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Bookshelf - July 2019

2019 is half done(!) and more books were read/ listened to.

Books -

  1. The Emperor of All Maladies by Siddhartha Mukherjee
  2. Capital by Rana Dasgupta
  3. Connaught Place and the Making of New Delhi

Audio books -

  1. Harry Potter and the Order of the Phoenix by J.K. Rowling
  2. Harry Potter and the Half-Blood Prince by J.K. Rowling
  3. Harry Potter and the Deathly Hallows by J.K. Rowling
  4. Midnight’s Children by Salman Rushdie

i. The Harry Potter series has been immense and beautiful. I have read the book several times but listening to them was an experience in itself because Stephen Fry does an incredible job narrating the series. It has been an absolute joy - a joy which is a combination of reliving ones childhood and discovering something new and exciting. A rare feat.

I delved into Harry Potter after a gap of multiple years and I realized that my most hated book of the series (Order of the Phoenix) became one of my favorites. Somehow I could relate more with it and understand Harry’s frustration and anger. Before I had criticized the book because I felt that Harry was just plain moping around throughout the whole book.

ii. I continued my readings on the city of Delhi from last year but the book “Capital” was like no other. It does not endeavour to describe the beauty of the city unlike my previously read books. What it does is it tries to put forward the cold hard truth of the modern city of Delhi and its surrounding areas and it does is it really well. It shows how the city and its people have transformed since India’s economy became liberalized and the city began to grow at an incredible pace. This is the book to read about contemporary Delhi and a must read if you’re interested in the city like I am.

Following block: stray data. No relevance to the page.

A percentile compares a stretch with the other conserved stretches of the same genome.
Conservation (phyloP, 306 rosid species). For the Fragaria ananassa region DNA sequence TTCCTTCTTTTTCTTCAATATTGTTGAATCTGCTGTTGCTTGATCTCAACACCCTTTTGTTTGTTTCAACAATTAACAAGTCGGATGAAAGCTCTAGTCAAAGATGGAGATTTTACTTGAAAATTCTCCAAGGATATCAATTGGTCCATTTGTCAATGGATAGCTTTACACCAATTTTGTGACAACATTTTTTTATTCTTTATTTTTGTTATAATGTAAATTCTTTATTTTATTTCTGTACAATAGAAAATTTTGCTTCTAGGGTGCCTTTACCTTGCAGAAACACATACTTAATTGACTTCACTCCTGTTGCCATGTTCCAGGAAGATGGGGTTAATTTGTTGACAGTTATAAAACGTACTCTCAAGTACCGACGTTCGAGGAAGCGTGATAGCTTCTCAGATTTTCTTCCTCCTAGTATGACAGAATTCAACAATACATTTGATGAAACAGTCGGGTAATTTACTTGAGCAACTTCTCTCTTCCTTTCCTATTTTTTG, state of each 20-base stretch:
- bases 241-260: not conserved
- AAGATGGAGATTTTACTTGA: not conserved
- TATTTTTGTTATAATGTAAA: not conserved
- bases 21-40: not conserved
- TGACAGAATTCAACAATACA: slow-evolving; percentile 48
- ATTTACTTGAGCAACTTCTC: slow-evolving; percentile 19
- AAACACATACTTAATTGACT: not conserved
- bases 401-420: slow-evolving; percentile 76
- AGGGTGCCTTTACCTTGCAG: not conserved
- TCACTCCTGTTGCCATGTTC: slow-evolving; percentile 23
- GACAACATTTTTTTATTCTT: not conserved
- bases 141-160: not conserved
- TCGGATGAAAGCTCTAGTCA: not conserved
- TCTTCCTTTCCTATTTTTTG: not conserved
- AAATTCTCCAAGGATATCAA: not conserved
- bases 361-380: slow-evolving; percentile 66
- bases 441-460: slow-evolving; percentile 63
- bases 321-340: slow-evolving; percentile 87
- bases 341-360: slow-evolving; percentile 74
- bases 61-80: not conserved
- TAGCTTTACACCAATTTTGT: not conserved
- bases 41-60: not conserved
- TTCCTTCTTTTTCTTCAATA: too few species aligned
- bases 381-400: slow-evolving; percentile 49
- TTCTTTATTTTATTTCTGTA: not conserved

iii. Swapna Liddle’s Connaught Place and the Making of New Delhi is a very detailed and well researched book about how New Delhi came to be. The references at the end of the book are enough for someone to spend years of reading and researching about Delhi. But don’t assume that the book is dry and academic; it is a light, fun and an interesting read about New Delhi. Again, a must read. The book also helped me find a Art Deco building in Delhi - The Imperial Hotel!

iv. The Emperor of All Maladies - A biography of Cancer was on my wishlist for a really long time. I finally read it and the it will not be wrong to conclude that it is a masterpiece. Dense with facts, history and experiences of the author the book for the most part is very hard to put down. It does become, at one point, a little difficult to keep track of all the nomenclature and scientific terms but that should not stop anyone from reading the book.